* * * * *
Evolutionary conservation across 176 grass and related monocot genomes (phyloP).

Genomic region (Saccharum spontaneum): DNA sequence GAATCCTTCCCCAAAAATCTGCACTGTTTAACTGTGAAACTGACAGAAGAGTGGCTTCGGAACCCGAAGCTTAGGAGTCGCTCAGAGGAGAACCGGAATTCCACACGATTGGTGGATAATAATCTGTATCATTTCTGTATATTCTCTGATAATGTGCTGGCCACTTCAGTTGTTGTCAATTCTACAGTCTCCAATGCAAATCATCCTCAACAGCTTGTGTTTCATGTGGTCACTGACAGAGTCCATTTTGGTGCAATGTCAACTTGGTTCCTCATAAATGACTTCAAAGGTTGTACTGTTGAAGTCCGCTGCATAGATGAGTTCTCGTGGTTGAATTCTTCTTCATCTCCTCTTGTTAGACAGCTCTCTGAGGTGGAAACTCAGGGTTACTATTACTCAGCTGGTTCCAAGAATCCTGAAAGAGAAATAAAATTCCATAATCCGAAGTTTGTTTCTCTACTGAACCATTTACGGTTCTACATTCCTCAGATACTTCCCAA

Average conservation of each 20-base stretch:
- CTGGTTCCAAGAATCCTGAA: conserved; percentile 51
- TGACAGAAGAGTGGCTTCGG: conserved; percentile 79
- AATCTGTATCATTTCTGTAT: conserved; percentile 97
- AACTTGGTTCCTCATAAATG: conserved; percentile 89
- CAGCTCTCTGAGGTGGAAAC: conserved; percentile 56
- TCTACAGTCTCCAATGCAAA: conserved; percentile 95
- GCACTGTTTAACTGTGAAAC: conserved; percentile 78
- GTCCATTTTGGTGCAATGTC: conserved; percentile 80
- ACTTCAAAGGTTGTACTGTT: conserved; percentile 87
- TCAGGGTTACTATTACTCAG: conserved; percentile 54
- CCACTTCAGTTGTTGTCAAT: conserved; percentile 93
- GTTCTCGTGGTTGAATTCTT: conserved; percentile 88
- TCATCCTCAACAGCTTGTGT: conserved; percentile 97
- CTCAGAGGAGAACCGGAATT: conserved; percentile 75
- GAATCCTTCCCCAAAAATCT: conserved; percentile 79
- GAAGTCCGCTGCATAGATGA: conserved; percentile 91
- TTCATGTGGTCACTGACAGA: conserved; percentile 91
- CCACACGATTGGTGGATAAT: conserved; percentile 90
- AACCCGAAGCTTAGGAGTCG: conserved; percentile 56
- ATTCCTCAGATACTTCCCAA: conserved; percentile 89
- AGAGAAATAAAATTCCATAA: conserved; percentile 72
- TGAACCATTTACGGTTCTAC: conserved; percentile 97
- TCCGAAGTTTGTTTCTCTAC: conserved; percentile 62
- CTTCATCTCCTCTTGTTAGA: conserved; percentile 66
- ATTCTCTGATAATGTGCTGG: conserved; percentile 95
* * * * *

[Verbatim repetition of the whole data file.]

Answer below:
Evolutionary conservation across 176 grass and related monocot genomes (phyloP).

Genomic region (Saccharum spontaneum): DNA sequence GAATCCTTCCCCAAAAATCTGCACTGTTTAACTGTGAAACTGACAGAAGAGTGGCTTCGGAACCCGAAGCTTAGGAGTCGCTCAGAGGAGAACCGGAATTCCACACGATTGGTGGATAATAATCTGTATCATTTCTGTATATTCTCTGATAATGTGCTGGCCACTTCAGTTGTTGTCAATTCTACAGTCTCCAATGCAAATCATCCTCAACAGCTTGTGTTTCATGTGGTCACTGACAGAGTCCATTTTGGTGCAATGTCAACTTGGTTCCTCATAAATGACTTCAAAGGTTGTACTGTTGAAGTCCGCTGCATAGATGAGTTCTCGTGGTTGAATTCTTCTTCATCTCCTCTTGTTAGACAGCTCTCTGAGGTGGAAACTCAGGGTTACTATTACTCAGCTGGTTCCAAGAATCCTGAAAGAGAAATAAAATTCCATAATCCGAAGTTTGTTTCTCTACTGAACCATTTACGGTTCTACATTCCTCAGATACTTCCCAA

Average conservation of each 20-base stretch:
- CTGGTTCCAAGAATCCTGAA: conserved; percentile 51
- TGACAGAAGAGTGGCTTCGG: conserved; percentile 79
- AATCTGTATCATTTCTGTAT: conserved; percentile 97
- AACTTGGTTCCTCATAAATG: conserved; percentile 89
- CAGCTCTCTGAGGTGGAAAC: conserved; percentile 56
- TCTACAGTCTCCAATGCAAA: conserved; percentile 95
- GCACTGTTTAACTGTGAAAC: conserved; percentile 78
- GTCCATTTTGGTGCAATGTC: conserved; percentile 80
- ACTTCAAAGGTTGTACTGTT: conserved; percentile 87
- TCAGGGTTACTATTACTCAG: conserved; percentile 54
- CCACTTCAGTTGTTGTCAAT: conserved; percentile 93
- GTTCTCGTGGTTGAATTCTT: conserved; percentile 88
- TCATCCTCAACAGCTTGTGT: conserved; percentile 97
- CTCAGAGGAGAACCGGAATT: conserved; percentile 75
- GAATCCTTCCCCAAAAATCT: conserved; percentile 79
- GAAGTCCGCTGCATAGATGA: conserved; percentile 91
- TTCATGTGGTCACTGACAGA: conserved; percentile 91
- CCACACGATTGGTGGATAAT: conserved; percentile 90
- AACCCGAAGCTTAGGAGTCG: conserved; percentile 56
- ATTCCTCAGATACTTCCCAA: conserved; percentile 89
- AGAGAAATAAAATTCCATAA: conserved; percentile 72
- TGAACCATTTACGGTTCTAC: conserved; percentile 97
- TCCGAAGTTTGTTTCTCTAC: conserved; percentile 62
- CTTCATCTCCTCTTGTTAGA: conserved; percentile 66
- ATTCTCTGATAATGTGCTGG: conserved; percentile 95